Adolf Hitler

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Adolf Hitler was born on 20 April, 1889 in Austria. In 1894 the family relocated to Leonding where he attended Volksschule (a state-owned school) in near by Fischlham. Two years after his father’s death in 1903, he left school and moved to Vienna and worked as a casual laborer and a watercolor painter. Hitler applied to the Academy of Fine Arts twice, and was rejected both times. Out of money, he moved into a homeless shelter, where he remained for several years.

At the outbreak of World War I, Hitler joined German army (in 1914) and was a part of significant battles. He was recognized for bravery, receiving the Iron Cross First Class and the Black Wound Badge. After World War I, Hitler returned to Munich and continued to work for the military as an intelligence officer and adopted many of the anti-Semitic, nationalist and anti-Marxist ideas.

The Great Depression in Germany provided a political opportunity for Hitler. Germans were ambivalent to the parliamentary republic and increasingly open to extremist options. In 1932, Hitler ran against Paul von Hindenburg for the presidency and came in second in both rounds of the election, obtaining more than 35 percent of the vote in the final election. The election established Hitler as a strong force in German politics. Hitler used his position as chancellor to form a de facto legal dictatorship. He achieved full control over the legislative and executive branches of government. Hitler thus became head of state as well as head of government, and was formally named as leader and chancellor. As head of state, Hitler became supreme commander of the armed forces. He began to mobilize for war. Hitler escalated his activities in 1940, invading Scandinavia as well as France, Luxembourg, the Netherlands and Belgium. Hitler ordered bombing raids on the United Kingdom, with the goal of invasion. Hitler’s military judgment became increasingly erratic.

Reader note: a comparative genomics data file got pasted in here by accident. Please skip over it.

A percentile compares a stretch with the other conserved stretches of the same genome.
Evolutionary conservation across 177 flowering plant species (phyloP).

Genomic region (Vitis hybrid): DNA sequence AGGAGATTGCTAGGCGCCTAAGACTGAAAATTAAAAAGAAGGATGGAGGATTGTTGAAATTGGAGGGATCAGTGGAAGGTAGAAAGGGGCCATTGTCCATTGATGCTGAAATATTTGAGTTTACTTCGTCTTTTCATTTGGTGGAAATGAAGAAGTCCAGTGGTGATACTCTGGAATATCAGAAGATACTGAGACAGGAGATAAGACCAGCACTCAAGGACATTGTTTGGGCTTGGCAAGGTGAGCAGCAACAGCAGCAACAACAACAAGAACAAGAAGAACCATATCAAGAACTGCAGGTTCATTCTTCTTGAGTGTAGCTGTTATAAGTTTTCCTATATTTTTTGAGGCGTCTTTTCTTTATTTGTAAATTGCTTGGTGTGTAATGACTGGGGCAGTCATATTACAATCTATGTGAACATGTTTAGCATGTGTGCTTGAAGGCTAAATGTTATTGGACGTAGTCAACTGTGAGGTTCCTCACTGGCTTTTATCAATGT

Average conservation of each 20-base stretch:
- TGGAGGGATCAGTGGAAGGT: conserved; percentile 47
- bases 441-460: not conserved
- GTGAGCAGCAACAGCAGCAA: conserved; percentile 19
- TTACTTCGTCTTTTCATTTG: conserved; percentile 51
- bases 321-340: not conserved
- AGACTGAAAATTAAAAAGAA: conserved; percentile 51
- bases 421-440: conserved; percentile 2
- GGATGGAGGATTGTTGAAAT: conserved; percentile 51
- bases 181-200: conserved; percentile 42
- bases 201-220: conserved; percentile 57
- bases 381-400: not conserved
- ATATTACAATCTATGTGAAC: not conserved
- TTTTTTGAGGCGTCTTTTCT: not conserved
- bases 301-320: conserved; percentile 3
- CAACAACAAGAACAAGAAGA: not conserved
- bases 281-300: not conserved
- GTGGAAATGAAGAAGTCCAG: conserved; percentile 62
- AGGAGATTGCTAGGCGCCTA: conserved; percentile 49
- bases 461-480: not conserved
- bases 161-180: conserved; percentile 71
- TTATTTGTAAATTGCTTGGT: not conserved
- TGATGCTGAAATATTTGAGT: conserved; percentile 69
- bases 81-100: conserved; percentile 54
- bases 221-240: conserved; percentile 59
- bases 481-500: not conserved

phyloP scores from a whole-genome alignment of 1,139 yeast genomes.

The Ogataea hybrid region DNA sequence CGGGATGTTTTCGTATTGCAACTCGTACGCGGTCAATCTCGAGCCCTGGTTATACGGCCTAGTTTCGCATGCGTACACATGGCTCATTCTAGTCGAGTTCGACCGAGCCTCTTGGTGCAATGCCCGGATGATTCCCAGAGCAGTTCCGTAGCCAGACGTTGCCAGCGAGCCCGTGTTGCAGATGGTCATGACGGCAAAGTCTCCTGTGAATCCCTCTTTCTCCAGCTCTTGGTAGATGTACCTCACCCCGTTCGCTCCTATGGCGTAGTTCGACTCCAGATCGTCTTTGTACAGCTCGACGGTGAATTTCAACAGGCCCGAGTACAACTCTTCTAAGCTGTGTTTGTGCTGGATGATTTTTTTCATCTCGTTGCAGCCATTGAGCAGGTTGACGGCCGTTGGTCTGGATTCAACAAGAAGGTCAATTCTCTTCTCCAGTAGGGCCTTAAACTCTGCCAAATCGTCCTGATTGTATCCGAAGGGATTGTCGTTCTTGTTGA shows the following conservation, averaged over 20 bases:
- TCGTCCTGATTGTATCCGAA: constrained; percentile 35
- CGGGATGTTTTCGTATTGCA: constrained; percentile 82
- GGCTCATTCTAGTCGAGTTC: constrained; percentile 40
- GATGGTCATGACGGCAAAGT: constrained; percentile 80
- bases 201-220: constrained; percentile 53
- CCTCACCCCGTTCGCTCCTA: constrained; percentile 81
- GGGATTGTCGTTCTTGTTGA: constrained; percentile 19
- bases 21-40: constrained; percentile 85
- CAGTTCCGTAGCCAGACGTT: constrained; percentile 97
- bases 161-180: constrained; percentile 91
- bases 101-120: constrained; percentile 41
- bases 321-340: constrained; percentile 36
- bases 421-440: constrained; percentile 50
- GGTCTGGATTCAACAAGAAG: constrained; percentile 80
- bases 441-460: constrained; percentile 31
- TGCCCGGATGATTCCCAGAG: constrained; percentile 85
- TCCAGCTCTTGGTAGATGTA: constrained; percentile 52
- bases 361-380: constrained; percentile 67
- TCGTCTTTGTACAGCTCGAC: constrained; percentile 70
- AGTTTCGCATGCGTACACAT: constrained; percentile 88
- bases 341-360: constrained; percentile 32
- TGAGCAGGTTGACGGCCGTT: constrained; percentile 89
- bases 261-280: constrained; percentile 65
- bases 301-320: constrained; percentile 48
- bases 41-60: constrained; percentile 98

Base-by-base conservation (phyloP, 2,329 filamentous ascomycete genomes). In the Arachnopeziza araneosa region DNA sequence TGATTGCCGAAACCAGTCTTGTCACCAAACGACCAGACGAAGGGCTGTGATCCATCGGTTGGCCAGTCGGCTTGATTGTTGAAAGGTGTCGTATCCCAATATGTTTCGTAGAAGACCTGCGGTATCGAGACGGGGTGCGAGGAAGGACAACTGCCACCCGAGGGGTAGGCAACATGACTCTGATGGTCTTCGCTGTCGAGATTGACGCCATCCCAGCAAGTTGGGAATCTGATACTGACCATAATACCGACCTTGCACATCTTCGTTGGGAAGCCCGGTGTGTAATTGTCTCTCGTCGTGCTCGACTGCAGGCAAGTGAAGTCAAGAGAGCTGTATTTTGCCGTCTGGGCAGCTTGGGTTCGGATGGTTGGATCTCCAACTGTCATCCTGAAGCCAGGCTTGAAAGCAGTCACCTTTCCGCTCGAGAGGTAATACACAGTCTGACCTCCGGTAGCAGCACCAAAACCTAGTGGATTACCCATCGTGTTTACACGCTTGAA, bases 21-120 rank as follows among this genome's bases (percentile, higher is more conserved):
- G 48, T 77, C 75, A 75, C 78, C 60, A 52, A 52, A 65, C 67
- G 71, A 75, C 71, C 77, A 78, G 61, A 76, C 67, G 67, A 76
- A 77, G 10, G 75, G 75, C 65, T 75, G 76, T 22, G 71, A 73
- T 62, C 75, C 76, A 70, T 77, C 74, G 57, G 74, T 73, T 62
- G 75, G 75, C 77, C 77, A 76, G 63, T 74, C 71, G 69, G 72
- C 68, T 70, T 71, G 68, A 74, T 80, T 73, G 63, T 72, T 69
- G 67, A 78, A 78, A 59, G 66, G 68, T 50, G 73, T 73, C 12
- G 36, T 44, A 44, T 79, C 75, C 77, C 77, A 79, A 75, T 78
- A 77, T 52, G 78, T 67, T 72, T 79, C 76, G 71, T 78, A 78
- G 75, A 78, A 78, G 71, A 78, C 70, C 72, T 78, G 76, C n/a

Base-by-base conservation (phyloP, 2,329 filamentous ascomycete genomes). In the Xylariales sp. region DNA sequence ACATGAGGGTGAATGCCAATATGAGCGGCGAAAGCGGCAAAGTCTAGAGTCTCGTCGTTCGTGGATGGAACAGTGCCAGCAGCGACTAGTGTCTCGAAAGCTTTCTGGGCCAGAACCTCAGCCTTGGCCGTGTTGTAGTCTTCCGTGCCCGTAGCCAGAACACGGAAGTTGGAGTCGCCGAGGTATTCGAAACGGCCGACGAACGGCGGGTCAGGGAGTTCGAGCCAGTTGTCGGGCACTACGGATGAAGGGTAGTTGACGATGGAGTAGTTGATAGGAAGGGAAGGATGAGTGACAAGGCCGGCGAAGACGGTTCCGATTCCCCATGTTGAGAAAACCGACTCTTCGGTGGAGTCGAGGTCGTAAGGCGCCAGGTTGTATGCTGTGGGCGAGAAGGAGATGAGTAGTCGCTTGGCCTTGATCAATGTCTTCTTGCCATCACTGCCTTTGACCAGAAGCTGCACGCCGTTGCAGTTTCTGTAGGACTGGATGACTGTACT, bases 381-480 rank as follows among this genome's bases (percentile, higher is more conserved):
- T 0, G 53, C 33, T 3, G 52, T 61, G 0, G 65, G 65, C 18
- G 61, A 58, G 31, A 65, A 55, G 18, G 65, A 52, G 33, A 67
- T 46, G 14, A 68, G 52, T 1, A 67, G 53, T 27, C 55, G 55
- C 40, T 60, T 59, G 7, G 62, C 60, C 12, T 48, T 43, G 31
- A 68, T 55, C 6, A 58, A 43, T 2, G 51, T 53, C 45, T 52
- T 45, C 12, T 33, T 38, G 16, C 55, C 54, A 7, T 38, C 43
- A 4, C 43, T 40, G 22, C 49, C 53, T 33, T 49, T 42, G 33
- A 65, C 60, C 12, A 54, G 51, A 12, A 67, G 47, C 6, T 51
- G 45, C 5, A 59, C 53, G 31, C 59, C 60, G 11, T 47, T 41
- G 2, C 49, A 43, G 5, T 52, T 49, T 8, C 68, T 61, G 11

Germany’s military and economic position deteriorated along with Hitler’s health. With significant setbacks, many German officers concluded that defeat was inevitable and that Hitler’s denial would result in the destruction of the country. By early 1945, Hitler realized that Germany was going to lose the war. Afraid of falling into the hands of enemy troops, Hitler and Braun committed suicide the day after their wedding, on April 30, 1945.

Hitler’s political program had brought about a world war, leaving behind a devastated and impoverished Eastern and Central Europe, including Germany. His policies inflicted human suffering on an unprecedented scale and resulted in the death of an estimated 40 million people. Hitler’s defeat marked the end of a phase of European history dominated by Germany.

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